Summary: Our first inclination when we blow it is to hide from God. But as we learn in these two psalms, our first reaction should be to turn to God and trust in God to forgive, heal, and teach us how to be like God. If you have ever sinned or made a mistake, thes
Psalm 24 appears to be a victory parade after a battle with the Canaanites up to the Temple in Jerusalem, carrying the Ark of the Covenant.
1 – 2
The ancient Israelites felt that the earth rested on the waters. But there is more here than meets the eye. The words “seas” and “rivers” are two very specific Hebrew words which coincide with two of the Canaanite gods Prince Sea (“Yam”) and Judge River (“Nahar”). So here the psalmist is declaring God’s victory and dominance over the Canaanite gods.
But it is also generally a truth we need to keep in mind. Despite all of the “stuff” that man has done and that we acquire, everything and everyone belongs to God. Now not everyone belongs to God in a relationship way, but He is sovereign over all.
3 – 6
Here the worshippers approach the Temple and wonder who can enter into God’s presence? This echoes what we found in Psalm 15. The response is the requirements of the Law – perfection. Of course, the worshippers here knew they were not perfect so they must offer the sacrifices that accompany the approach to God.
The wonderful thing for us who belong to Jesus, His once-for-all sacrifice allows us to come into God’s presence at any time. We have received His righteousness, and indeed we are blessed!
7 – 10
Here the worshippers have offered their sacrifices and are entering into the sanctuary to praise God. The idea of “lift up your heads, you gates! Rise up, ancient doors!” could be like saying “make sure the king doesn’t have to stoop to enter in”. There is also an interesting parallel to an ancient Canaanite battle poem that uses similar wording to tell the gods to “lift up, O gods, your heads” as the River god and the Sea god have won the victory. So the psalmist is turning their victory poem around on them because they were no match for Yahweh.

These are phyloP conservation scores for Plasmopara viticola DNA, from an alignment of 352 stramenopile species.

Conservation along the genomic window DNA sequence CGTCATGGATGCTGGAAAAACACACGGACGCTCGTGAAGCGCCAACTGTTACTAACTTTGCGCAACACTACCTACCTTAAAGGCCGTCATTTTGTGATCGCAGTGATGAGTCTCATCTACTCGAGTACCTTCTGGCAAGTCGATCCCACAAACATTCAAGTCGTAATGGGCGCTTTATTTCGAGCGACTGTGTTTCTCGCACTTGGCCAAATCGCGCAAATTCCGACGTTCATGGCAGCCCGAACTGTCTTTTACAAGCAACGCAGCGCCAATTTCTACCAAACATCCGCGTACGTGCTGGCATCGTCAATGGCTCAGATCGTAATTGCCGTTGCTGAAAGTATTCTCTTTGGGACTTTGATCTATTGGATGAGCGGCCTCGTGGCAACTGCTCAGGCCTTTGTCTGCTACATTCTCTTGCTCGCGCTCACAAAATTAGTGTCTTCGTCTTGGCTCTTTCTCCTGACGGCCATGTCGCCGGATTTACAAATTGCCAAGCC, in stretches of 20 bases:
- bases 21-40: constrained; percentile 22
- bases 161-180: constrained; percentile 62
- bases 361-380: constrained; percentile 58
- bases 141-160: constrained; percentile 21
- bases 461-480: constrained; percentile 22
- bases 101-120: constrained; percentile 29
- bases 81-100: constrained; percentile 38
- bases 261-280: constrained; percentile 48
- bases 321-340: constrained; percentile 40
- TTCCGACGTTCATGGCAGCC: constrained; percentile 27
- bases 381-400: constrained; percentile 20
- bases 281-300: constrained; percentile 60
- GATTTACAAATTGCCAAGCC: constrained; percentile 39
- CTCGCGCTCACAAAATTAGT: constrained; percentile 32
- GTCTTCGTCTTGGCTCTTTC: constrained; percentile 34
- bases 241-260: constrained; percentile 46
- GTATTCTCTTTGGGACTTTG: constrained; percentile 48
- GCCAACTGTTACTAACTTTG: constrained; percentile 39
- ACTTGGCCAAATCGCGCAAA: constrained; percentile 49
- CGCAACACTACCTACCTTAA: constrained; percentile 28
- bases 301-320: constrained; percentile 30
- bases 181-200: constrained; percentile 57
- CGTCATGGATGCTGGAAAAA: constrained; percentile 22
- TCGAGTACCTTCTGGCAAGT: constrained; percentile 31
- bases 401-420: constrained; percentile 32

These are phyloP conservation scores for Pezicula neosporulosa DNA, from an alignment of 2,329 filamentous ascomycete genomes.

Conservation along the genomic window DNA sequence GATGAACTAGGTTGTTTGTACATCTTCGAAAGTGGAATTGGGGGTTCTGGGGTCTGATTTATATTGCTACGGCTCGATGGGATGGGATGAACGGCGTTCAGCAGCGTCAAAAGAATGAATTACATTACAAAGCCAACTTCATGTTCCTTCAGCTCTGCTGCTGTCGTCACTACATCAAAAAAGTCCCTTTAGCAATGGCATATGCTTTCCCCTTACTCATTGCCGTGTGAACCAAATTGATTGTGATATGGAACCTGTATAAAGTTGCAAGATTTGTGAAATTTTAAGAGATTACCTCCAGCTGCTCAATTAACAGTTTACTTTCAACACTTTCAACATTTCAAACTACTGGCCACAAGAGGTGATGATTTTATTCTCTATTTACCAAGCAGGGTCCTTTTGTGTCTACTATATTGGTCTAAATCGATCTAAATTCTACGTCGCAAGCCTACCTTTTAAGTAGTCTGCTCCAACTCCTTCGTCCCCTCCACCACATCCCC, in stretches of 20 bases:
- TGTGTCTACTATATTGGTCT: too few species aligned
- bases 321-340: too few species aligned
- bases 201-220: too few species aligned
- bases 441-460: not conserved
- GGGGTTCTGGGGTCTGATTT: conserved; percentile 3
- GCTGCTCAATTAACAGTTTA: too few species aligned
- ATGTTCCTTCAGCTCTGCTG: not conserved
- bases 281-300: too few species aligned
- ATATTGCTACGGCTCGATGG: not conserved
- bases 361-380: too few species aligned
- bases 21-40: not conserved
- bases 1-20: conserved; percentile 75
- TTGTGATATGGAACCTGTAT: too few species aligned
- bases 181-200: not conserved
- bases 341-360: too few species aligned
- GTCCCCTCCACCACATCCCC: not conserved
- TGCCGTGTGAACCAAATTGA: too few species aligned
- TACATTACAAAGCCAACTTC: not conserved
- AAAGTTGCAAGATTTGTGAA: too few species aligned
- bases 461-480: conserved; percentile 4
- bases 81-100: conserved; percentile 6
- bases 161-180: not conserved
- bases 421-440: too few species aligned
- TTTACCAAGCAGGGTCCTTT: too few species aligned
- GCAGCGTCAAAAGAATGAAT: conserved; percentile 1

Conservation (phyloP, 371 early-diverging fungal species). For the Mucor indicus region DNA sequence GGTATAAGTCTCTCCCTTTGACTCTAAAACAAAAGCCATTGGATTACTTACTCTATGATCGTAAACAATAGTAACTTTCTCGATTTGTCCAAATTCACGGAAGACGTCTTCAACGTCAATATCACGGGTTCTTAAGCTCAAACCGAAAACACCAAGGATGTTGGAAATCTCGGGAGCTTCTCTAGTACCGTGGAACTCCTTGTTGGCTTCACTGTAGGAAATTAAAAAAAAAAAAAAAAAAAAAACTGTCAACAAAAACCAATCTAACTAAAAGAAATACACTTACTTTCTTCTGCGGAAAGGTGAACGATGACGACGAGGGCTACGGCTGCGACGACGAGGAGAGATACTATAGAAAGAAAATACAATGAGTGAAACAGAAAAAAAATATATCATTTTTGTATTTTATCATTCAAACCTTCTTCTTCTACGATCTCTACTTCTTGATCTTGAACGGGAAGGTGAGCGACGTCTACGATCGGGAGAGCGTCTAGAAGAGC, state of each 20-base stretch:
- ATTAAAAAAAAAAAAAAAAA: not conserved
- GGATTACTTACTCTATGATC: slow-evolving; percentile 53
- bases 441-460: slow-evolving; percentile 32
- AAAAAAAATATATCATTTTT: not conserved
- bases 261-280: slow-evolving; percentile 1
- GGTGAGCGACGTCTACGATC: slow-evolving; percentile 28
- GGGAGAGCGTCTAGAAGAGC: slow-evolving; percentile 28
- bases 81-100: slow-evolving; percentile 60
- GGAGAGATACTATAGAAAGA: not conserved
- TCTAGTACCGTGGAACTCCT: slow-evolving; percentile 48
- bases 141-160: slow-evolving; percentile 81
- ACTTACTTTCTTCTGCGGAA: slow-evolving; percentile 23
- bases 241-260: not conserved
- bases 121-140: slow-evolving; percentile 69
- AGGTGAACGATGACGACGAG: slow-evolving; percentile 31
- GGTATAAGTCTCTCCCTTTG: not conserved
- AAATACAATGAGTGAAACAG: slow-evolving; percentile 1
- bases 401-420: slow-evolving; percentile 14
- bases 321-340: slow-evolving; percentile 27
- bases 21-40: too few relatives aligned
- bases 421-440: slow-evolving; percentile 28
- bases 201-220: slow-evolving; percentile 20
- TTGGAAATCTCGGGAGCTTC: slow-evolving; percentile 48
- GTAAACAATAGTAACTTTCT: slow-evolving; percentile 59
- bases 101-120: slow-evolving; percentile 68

I want to go back to verse 4. It says that in order to approach God you cannot “set your mind on what is false.” Many in our culture today have done just that. They have heard in the culture many false things—about the relative nature of truth, about the changing nature of what is good and what is not, and have gotten ideas of what Jesus is like that are false.
God is all good; He is the source of goodness and light and joy and peace and relationships. But you cannot approach Him if you swallow the lies of this culture. My encouragement is to focus on the expression of God’s mind that He gave us in His Word and let that tell you what is true.
Secondly I wanted to mention again verse 1. We tend to think we have ownership over the “stuff” we’ve acquired, and this age certainly encourages us to get as much “stuff” as we can. Having things is not bad, but when things have you—that’s when trouble starts. Let us not forget that we are simply stewards and not owners!
Psalm 25 is a wonderful psalm to read if you have messed up. When you want to obey the Lord and live a good life, sometimes temptations come along, or the old nature just seems to take over and “bam” you find yourself rebelling against God. We all fail in many small ways all the time, but sometimes we fail in giant “how’d that ever happen” kind of ways. In those cases, it is most helpful to read this psalm, as David begs the Lord to remember His great love and forget David’s great sins!